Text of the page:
Enneagram, Myers Briggs

Unicorns and other Mythical Creatures

Today I’d like to examine misconceptions about some of the most misunderstood types in the Myers Briggs system – INFJs. There is a lot in here relating to mistyping patterns in general so don’t skip it if you aren’t considering INFJ as your type!

It often comes up how “rare and wonderful” INFJs are… the mythical unicorns of the Myers Briggs Type system. As if no one had ever met one in real life before. Since they’re the very rarest type, only 1% of the population, you must never have actually spoken to one! Um… Let’s reexamine that.

First of all, 1%, in the grand scheme of things, isn’t all that rare. There are about 110 M&Ms in a 1.69 oz bag (the size they have at the impulse buy rack at the check out). So if INFJs were M&Ms there would be an average of about 1 per bag! If you were Christmas shopping at a “big box” store along with a couple hundred other people there were probably one or two INFJs in the store with you (except that they probably hate the crowds and do their shopping online or way in advance or hand-make something personal). If you stand in a line at a store or wait for the bus with a small group of 4 people 25 times a month you’ve stood within a couple of feet of one about a dozen times and quite possibly chatted with them. Now the issue is – did you know you were in the presence of a Unicorn?!?! 🙄 Then there’s also the fact that pretty much anything that could be described as an “Online Communities” (especially typology and personal development communities) is going to be a mecca for INFJs, giving them a perfect environment to get into a happy place of intuition, feeling and thinking without a lot of the energetic hits I’ll describe below. So INFJs do abound there, it isn’t wrong that they seem to crop up all over the place online – but they may not be who they, or you, think they are.

Something that does make INFJs elusive is that actual INFJs often mistype themselves as INFP, INTP, or INTJ, approximately in that order of frequency. They usually don’t have trouble pinning themselves as intuitive, though they can possibly think they are an Extravert if they identify strongly with their Fe. I’ve already written about how INFJs are the least “J-like” Js when it comes to things like tidiness and being on top of the details and deadlines like bills and doing paperwork correctly and on time. (See “How Can I be a J if My Car Looks Like This?”). This can cause them to think they can’t possibly be a J type so INFP is one of the most common mistypes.

What about these Thinker mistypes? How can the cute cat video loving, romance novel adoring, Cumbauya singing INFJ possibly think they are a thinker? Well most INFJs aren’t always as warm and fuzzy as the internet would have us believe. They can often get down-right prickly, in order to protect their energy. Fe is a battery drainer for INFJs. Especially since their dominant function is Ni, the combo with Fe creates a sensitivity to emotional tension that feels like static electricity in the air – a nearly constant unpleasant tingle at best and painful zaps pretty regularly. I also describe it as a syphon of mental and emotional energy. An INFJ can’t turn off their consciousness of it, so in the presence of other people it is diverting energy and hijacking their emotional state. Even if they aren’t absorbing the specific emotions of others, an INFJ might find they are tense when there is unrest anywhere near them. And by unrest I mean the barista forgot the cocoa sprinkles on the guy’s mocha who’s in line in front of you and he’s super annoyed that it totally ruined that 30 seconds of his life where he had to find the cocoa at the bar and do it himself. So they may always feel a little (or a lot) tense because stuff like that is happening constantly anywhere that there are people and it is really hard to tune out.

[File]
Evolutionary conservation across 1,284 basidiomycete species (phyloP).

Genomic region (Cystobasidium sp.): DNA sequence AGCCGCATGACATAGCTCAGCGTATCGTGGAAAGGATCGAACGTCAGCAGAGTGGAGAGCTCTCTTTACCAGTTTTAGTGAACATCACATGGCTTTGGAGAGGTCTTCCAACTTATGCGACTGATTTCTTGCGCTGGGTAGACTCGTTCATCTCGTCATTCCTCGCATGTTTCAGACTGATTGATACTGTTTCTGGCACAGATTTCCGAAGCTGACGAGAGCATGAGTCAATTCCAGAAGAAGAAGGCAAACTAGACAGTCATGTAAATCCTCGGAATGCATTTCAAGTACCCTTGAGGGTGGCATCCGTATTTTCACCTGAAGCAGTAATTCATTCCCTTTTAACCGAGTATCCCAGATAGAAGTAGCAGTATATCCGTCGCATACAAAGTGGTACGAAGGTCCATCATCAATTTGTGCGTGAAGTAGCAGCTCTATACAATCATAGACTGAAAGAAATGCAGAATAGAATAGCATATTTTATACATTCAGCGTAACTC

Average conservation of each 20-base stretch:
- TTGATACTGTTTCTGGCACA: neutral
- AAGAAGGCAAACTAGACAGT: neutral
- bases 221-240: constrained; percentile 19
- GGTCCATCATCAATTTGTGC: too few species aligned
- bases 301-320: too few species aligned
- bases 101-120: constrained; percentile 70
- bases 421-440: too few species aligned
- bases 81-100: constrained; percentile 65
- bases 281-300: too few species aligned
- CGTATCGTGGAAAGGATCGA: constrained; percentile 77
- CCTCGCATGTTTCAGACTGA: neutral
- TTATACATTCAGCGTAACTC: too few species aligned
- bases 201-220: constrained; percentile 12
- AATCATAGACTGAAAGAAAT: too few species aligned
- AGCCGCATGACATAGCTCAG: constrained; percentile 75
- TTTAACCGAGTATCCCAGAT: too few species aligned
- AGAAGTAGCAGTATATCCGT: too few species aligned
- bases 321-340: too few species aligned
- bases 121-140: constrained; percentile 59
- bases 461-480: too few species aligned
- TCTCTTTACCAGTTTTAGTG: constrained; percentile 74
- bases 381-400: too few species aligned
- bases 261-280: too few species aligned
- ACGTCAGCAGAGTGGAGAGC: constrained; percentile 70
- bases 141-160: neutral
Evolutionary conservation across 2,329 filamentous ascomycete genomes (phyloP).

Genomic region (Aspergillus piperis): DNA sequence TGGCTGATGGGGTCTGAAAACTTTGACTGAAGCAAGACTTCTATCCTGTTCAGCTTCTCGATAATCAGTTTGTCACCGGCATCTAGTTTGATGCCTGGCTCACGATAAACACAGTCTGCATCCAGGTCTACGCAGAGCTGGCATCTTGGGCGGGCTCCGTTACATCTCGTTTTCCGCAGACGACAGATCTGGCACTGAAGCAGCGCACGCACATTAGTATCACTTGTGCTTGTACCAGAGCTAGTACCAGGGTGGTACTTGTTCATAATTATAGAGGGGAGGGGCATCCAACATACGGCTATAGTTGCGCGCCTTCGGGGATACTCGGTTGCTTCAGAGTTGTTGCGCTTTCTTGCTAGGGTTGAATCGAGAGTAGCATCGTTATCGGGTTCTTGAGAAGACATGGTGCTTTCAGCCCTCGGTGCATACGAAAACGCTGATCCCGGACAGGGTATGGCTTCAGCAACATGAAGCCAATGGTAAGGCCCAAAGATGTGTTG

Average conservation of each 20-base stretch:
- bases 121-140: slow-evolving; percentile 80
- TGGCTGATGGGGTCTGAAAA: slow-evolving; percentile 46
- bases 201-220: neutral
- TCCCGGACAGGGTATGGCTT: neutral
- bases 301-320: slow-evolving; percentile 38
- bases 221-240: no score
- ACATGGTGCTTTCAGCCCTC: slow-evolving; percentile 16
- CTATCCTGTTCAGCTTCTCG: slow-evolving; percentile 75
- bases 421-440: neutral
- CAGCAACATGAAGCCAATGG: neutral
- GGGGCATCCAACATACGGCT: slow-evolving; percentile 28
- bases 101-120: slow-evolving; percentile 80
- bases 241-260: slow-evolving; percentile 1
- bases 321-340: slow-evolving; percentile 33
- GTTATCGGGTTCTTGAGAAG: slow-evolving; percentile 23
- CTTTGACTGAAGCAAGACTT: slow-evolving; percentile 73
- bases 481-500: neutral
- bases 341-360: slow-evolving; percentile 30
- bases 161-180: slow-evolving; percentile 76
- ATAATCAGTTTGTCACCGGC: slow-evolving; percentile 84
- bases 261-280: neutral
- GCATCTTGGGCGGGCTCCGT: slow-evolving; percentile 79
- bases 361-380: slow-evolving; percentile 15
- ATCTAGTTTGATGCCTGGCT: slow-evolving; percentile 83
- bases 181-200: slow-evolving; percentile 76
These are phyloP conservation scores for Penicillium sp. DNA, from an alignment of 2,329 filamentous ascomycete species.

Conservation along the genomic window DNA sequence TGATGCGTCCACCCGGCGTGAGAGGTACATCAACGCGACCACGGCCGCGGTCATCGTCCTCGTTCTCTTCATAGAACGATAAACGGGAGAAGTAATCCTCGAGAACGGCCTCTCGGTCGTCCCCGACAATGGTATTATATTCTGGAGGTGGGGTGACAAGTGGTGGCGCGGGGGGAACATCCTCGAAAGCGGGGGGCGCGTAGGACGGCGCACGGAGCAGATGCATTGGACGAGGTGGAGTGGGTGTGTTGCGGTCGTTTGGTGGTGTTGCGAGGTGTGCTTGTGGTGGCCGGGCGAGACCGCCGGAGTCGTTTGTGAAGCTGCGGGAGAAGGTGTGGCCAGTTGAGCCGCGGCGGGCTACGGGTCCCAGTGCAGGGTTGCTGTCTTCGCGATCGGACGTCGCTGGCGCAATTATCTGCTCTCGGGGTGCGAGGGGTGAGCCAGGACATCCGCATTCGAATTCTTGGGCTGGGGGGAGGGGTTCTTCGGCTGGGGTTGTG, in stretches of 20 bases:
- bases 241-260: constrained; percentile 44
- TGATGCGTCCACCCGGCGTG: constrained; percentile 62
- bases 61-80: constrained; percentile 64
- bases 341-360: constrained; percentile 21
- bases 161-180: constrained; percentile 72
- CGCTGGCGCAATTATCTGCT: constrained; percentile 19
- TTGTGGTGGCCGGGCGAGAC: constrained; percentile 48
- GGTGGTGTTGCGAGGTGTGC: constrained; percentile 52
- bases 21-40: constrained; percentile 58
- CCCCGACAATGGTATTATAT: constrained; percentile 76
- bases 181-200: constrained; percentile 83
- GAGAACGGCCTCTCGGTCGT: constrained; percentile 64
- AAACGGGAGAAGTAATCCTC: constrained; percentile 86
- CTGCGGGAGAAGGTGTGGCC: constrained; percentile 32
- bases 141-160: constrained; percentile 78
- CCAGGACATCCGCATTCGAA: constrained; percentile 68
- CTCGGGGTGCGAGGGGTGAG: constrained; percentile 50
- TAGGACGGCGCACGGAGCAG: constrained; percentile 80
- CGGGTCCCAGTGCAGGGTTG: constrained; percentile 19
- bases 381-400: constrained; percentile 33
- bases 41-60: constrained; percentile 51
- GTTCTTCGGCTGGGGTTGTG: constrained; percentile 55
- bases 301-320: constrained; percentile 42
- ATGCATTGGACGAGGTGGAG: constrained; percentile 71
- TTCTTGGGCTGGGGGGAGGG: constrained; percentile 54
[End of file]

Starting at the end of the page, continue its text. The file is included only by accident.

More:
So we shut that sh*t down. We block out Fe and say screw that, I’m going to focus on the facts (tertiary Ti, a less draining introverted function) and people can just “suck eggs” as my Dad would say. I do not have the energy to do this constant emotional negotiation in my own mind that other people don’t even appreciate.

This is an energetic short cut that people of any type might take – bypassing the auxiliary function and sticking with the tertiary function. In INFJs it is a particular pain point, not just an energy drain, so it is even more common. That causes an INFJ to feel a lot more comfortable with Ti than with Fe, and with Ni being so freaking vague and unconscious, they feel like, and likely test like, an INTP. They get along with INTPs. They appreciate INTPs’ straightforward truthiness and near incapacity to be slighted in an interpersonal sense. No need for emotional gymnastics with that INTP logic crew, the undercover INFJ thinks they have found their tribe.